and breathes, is the material and the visible, and not, as is the 
case with Christianity, the immaterial and the unseen. Pagan 
worship is sensuous ; that is, it belongs to the senses. Christian 
worship is not sensuous, but spiritual. For the object of 
Christian worship is God — a Being unseen, but revealed to 
faith by His Word, and not by sight. 

There is, therefore, this distinguishing difference between 
Christianity and Paganisrn : that whereas the one is conversant 
with faith, the other is conversant with sense. " There be 
many that say, Who will show us any good ? " " Show us 
good ! " There is the voice of sense, of the sensuous or natural 
man, whether Pagan or baptized. And opposed to this voice 
is another, " Lord, lift Thou up the light of Thy countenance 
upon us." Such is the cry of faith, and of the spiritual man. 

In these two voices we recognise the two religions of the 


earth : the religion of nature, which naturally belongs to all 
men ; and the religion of faith, which belongs to but few : the 
religion of Cain and of Abel, of the unregenerate and of the 
saints, of the world and of the Church. 

In the following pages we shall see that the Church of Rome, 
though she holds some essential truth, allies herself most 
closely, by her materialism, to the sensuousness of natural 
religion, and so symbolizes with Pagan worship, from which 
also most of her ceremonies are derived. 

Another means by which she corrupted, Christianity, namely,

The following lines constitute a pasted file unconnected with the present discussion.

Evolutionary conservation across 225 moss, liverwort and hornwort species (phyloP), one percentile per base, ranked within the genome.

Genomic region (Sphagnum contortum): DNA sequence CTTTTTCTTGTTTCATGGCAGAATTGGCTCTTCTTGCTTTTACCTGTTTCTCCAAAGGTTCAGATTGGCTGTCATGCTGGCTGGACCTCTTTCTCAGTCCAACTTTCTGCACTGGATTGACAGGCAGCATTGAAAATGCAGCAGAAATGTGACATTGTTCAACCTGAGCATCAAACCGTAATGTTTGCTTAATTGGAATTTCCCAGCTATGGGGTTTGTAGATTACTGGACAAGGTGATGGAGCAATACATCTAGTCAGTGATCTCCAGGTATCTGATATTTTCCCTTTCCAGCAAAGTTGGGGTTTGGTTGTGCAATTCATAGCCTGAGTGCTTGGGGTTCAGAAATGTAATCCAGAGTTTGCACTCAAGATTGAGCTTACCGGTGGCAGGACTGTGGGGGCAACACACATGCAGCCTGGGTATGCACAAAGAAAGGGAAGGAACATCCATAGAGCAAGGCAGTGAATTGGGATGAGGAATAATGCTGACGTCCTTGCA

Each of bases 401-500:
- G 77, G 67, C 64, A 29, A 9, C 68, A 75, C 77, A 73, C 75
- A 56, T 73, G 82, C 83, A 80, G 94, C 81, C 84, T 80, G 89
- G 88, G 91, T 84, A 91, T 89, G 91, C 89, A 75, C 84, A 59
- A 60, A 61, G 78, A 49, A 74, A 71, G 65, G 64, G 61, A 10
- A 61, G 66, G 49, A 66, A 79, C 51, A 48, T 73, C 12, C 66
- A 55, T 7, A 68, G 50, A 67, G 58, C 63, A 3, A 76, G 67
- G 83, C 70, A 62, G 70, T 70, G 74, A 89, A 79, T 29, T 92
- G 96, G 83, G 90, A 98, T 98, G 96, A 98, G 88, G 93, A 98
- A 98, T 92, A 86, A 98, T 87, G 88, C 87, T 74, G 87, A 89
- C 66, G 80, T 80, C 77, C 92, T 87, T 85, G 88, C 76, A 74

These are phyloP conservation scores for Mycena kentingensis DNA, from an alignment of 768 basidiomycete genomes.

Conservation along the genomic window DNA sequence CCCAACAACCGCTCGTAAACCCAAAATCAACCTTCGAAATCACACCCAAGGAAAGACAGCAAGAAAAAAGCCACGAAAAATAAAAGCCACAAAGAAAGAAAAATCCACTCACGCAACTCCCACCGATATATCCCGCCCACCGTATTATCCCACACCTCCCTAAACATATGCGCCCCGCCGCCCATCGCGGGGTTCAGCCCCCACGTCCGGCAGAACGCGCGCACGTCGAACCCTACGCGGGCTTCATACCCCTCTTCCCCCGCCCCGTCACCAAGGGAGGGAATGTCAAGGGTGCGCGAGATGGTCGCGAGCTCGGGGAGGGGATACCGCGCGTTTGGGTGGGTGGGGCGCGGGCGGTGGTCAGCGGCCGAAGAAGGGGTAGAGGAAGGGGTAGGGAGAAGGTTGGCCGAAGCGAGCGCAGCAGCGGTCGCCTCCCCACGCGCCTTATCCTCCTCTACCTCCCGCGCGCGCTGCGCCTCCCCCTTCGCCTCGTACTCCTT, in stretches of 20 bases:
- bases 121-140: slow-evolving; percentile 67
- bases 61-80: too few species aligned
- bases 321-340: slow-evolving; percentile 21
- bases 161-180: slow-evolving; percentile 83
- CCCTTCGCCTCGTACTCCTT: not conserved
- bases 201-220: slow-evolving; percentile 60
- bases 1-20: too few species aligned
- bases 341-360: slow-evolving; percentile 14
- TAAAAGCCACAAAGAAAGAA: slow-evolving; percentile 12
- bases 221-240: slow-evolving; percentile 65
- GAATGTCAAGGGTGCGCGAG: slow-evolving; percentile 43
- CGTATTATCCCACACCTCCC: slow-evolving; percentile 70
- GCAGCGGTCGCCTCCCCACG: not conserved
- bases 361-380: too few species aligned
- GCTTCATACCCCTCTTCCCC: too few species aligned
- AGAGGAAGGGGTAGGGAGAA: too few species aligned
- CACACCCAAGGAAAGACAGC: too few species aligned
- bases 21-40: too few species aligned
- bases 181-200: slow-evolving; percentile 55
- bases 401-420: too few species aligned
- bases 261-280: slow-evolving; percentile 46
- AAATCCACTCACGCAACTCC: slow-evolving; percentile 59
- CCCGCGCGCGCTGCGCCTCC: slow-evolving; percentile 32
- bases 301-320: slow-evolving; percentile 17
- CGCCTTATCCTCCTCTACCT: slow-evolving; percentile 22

by the adoption of Mosaic ceremonial, I do not notice. 
Suffice it to say that we Christians have nothing to do with 
Jewish ceremonies, or with temple-worship. Judaism was an 
infantine dispensation, the shadow of a Substance since mani- 
fested — that is, of Christ. It was but a voice, " the voice of 
one crying in the wilderness " of Heathendom. To the law 
belonged only beggarly elements long since done away in 
Christ. Woe to us if we seek to reinstate this effete dispensa- 
tion ! Christ is our " all in all," and Christ is to be worshipped, 
not with ceremonies, incense, bowings, and prostrations, but 
with the heart. 

Christ loved not ceremonies. He invented none ; only, out 
of the many which He was accustomed to see going on around 
Him, He partially adopted, or rather adapted, two — Baptism 
and the Lord's Supper. Both the rules and rites which He 
instituted for His new society were of the utmost simplicity, 
independent alike of place and of ritual. 

I may, however, remark with respect to Jewish ceremonies in 
connection with Romish ritual, that I have been much struck 
by the little allusion made to them by Roman Catholic 
antiquarian writers. They freely refer to the Heathen origin of 
much in their Church, but to the Jewish element — so far as I 
have seen — there is seldom an allusion. And the reason I 
take to be partly as follows. While these ecclesiastical writers 


are well acquainted with the classical authors, they know their 
Bibles but little, or not at all. The writers in Picart, and Du 
Choul in his learned work full of classic lore, often refer